Jaell, Alfred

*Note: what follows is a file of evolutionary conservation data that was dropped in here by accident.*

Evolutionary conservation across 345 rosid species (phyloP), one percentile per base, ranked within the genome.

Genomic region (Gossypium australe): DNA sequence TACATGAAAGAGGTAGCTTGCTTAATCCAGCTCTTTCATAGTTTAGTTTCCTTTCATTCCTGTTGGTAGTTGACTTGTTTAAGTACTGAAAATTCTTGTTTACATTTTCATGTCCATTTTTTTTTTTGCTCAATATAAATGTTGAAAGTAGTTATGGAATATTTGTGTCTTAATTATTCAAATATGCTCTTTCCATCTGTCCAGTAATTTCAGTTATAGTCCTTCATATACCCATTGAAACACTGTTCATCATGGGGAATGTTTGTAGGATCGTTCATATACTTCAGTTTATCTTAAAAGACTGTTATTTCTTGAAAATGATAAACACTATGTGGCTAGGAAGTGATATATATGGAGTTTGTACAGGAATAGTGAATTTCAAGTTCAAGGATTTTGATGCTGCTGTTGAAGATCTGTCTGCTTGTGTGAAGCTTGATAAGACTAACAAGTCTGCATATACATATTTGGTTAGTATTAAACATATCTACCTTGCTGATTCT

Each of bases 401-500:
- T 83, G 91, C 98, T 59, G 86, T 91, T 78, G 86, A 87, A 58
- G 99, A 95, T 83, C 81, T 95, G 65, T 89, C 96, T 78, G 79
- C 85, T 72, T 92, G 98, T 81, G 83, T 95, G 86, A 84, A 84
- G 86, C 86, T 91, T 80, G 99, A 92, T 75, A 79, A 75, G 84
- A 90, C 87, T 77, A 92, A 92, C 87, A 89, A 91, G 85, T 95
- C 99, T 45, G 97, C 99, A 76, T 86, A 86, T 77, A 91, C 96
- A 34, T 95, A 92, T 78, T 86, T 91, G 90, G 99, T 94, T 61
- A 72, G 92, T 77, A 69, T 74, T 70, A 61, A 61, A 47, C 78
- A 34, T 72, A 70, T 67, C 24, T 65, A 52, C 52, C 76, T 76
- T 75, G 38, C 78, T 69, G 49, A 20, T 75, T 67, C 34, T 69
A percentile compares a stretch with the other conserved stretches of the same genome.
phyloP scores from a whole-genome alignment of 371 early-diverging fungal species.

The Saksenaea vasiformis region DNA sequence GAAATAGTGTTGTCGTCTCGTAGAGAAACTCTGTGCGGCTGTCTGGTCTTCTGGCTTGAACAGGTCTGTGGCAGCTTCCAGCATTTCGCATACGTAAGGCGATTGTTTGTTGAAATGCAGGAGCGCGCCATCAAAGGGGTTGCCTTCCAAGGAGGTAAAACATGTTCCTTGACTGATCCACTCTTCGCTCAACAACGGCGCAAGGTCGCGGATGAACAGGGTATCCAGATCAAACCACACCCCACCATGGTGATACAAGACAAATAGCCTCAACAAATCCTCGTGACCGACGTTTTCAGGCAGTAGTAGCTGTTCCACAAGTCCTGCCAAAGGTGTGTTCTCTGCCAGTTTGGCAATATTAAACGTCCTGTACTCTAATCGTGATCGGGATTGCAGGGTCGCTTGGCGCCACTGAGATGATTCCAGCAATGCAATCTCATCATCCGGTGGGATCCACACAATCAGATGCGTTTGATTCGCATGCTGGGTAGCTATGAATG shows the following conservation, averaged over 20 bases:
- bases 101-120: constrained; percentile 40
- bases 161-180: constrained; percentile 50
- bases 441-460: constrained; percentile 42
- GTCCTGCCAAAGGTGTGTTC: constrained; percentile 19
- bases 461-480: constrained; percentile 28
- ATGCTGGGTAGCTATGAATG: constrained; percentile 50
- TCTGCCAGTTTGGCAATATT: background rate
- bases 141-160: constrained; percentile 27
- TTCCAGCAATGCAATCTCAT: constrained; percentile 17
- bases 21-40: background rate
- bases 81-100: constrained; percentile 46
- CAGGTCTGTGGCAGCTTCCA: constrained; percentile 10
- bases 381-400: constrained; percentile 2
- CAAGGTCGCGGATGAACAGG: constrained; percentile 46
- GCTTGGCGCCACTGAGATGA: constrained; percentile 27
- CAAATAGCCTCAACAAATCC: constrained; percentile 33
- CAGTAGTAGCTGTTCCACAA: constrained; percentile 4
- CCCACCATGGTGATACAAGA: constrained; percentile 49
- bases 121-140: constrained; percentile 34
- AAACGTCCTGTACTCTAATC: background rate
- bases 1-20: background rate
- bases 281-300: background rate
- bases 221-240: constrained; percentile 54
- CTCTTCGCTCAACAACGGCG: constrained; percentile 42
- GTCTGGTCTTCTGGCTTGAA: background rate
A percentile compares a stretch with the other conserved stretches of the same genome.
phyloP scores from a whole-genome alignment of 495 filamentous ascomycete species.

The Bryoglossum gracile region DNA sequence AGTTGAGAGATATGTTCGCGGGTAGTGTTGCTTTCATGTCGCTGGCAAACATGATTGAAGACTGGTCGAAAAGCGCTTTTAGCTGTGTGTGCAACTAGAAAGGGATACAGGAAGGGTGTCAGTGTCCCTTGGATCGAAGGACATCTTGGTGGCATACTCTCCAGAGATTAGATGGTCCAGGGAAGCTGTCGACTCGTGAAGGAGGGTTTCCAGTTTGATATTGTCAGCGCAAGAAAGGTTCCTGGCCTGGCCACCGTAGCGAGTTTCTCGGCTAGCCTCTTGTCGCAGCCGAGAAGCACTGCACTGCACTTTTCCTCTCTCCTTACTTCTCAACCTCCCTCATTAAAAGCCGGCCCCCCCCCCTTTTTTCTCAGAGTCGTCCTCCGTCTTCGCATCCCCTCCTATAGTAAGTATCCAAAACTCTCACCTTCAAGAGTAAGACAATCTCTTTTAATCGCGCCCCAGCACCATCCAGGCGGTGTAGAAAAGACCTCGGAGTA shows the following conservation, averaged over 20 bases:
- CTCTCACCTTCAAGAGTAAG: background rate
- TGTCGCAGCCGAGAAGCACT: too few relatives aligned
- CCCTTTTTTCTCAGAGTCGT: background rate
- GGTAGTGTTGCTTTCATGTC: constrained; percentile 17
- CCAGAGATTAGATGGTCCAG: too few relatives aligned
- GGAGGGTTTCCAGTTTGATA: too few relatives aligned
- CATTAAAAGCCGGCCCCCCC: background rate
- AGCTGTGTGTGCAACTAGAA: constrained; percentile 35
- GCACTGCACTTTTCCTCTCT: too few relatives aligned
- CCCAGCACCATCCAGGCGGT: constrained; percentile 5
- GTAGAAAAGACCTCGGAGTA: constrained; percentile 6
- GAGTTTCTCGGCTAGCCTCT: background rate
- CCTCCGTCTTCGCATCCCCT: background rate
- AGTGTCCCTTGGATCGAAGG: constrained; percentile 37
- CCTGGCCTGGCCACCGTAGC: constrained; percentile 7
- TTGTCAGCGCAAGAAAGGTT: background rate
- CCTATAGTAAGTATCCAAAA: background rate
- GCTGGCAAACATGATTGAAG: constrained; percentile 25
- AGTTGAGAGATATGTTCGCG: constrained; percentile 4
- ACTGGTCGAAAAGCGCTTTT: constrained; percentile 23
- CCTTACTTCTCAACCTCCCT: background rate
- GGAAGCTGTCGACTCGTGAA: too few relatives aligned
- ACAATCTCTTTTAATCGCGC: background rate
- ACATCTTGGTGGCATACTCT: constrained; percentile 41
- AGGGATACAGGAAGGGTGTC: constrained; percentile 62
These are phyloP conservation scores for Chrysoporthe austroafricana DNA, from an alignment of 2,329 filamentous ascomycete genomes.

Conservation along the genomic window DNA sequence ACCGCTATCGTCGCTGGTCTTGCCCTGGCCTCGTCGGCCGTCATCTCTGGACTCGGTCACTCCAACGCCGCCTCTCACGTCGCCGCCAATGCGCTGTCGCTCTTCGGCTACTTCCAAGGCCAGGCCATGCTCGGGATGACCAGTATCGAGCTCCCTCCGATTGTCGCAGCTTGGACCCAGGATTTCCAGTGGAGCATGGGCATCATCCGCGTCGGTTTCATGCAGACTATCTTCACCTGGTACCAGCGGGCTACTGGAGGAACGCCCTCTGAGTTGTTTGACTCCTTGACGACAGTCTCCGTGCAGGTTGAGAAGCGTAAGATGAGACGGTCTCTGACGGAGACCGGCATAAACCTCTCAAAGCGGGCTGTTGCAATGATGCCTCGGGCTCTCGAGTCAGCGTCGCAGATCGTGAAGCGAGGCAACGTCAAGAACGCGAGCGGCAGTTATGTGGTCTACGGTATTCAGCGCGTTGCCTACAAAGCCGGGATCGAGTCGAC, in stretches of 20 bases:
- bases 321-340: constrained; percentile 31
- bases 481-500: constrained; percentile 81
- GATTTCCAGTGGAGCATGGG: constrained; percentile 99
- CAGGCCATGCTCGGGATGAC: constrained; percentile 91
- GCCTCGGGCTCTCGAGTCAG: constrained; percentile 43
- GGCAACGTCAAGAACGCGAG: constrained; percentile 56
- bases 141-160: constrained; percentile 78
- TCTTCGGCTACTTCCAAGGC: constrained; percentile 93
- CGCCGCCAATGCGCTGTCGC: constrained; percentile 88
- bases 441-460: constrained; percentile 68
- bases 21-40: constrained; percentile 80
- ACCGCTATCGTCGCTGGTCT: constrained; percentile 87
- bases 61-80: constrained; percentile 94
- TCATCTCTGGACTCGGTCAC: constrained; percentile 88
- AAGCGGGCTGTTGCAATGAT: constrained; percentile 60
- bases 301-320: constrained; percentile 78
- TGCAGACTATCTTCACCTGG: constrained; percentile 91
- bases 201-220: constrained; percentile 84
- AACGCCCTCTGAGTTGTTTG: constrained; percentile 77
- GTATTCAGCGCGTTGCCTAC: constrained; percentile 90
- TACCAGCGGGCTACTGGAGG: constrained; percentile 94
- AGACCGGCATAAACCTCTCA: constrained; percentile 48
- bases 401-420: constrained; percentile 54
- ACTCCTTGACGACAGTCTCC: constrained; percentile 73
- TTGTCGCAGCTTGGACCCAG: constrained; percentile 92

Austrian virtuoso. Born at Trieste. His father, Eduard Jaell, was a wellknown violinist and conductor of an orchestra in Vienna, and from him Alfred learned to play the violin, proving an infant prodigy. It is said that, at the age of three, he imitated in a wonderful fashion difficult pieces in the style of Ole Bull, whom he had heard play, and, when six, after a short training with his father, he could perform perfectly the concertos by De Beriot, Mayseder and Rode. This wonderful progress was brought abruptly to a close by a severe illness, and, as he was afterward forbidden to use the violin, he turned to the piano for amusement. Through his own efforts he soon became an excellent pianist, appearing when only eleven years old at the San Benedetto Theatre in Venice. This was the beginning of a brilliant career, during which he was almost constantly before the public in various places, playing at Milan and at Vienna, and exciting great admiration in the German cities through which he passed. He made a temporary home in Brussels from 1845 to 1846, but moved on to Paris the next year, and there, at fifteen years of age, showed all the selfcommand of an experienced artist. During his stay in Paris he performed at many important concerts. He now spent a number of years, principally in Brussels, being at intervals in Antwerp and Frankfort, and for a short time in Ostend. He then returned to Paris, where he appeared in a grand concert with the best opera singers of the day, took part in a concert for Louis Napoleon at the Elysee, and, after various other performances, went to London. From there he returned to the Continent, and, after revisiting Vienna, Venice and Trieste, he came to America, probably about 1852. On his return in 1854 he continued his tours through Europe, and in 1856 was appointed pianist to the King of Hanover. He made frequent visits to London after 1862, when he played at the Musical Union. France was the center of his tours after his marriage, in 1856, to the distinguished pianist, Marie Trautmann, who assisted her husband in his concerts. He died in Paris. He is said to have produced the fullest tone of any pianist of his day. He wrote a number of nocturnes, romances and other salon-music; medleys; and transcriptions of works by Mendelssohn, Schumann and Wagner.